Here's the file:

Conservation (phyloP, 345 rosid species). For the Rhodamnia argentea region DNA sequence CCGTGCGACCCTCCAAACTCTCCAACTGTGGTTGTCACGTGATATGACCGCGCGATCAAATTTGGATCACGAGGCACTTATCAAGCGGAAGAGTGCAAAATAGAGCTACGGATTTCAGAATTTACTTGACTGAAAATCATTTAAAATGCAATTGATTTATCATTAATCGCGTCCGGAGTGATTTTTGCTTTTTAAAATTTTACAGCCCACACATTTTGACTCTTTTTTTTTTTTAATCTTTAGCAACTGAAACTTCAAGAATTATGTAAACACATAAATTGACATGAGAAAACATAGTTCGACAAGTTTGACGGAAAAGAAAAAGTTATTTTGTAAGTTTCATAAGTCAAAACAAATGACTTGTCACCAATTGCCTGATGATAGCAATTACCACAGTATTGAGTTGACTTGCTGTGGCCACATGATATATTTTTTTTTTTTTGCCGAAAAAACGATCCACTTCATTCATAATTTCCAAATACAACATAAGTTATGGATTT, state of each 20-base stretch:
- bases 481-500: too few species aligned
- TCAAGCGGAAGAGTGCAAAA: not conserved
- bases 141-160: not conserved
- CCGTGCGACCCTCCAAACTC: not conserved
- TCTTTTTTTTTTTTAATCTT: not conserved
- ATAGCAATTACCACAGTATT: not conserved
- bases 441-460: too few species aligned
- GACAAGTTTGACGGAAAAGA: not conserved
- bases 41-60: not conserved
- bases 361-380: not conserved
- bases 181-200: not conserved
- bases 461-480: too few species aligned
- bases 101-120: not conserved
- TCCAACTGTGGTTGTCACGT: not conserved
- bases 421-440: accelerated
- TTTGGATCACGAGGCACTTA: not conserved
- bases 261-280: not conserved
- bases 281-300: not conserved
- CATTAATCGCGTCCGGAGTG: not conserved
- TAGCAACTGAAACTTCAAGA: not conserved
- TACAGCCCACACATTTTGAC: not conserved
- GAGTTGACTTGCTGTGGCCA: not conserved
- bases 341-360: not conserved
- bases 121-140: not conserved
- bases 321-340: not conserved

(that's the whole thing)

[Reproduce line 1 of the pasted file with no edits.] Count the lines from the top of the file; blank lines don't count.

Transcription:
Conservation (phyloP, 345 rosid species). For the Rhodamnia argentea region DNA sequence CCGTGCGACCCTCCAAACTCTCCAACTGTGGTTGTCACGTGATATGACCGCGCGATCAAATTTGGATCACGAGGCACTTATCAAGCGGAAGAGTGCAAAATAGAGCTACGGATTTCAGAATTTACTTGACTGAAAATCATTTAAAATGCAATTGATTTATCATTAATCGCGTCCGGAGTGATTTTTGCTTTTTAAAATTTTACAGCCCACACATTTTGACTCTTTTTTTTTTTTAATCTTTAGCAACTGAAACTTCAAGAATTATGTAAACACATAAATTGACATGAGAAAACATAGTTCGACAAGTTTGACGGAAAAGAAAAAGTTATTTTGTAAGTTTCATAAGTCAAAACAAATGACTTGTCACCAATTGCCTGATGATAGCAATTACCACAGTATTGAGTTGACTTGCTGTGGCCACATGATATATTTTTTTTTTTTTGCCGAAAAAACGATCCACTTCATTCATAATTTCCAAATACAACATAAGTTATGGATTT, state of each 20-base stretch: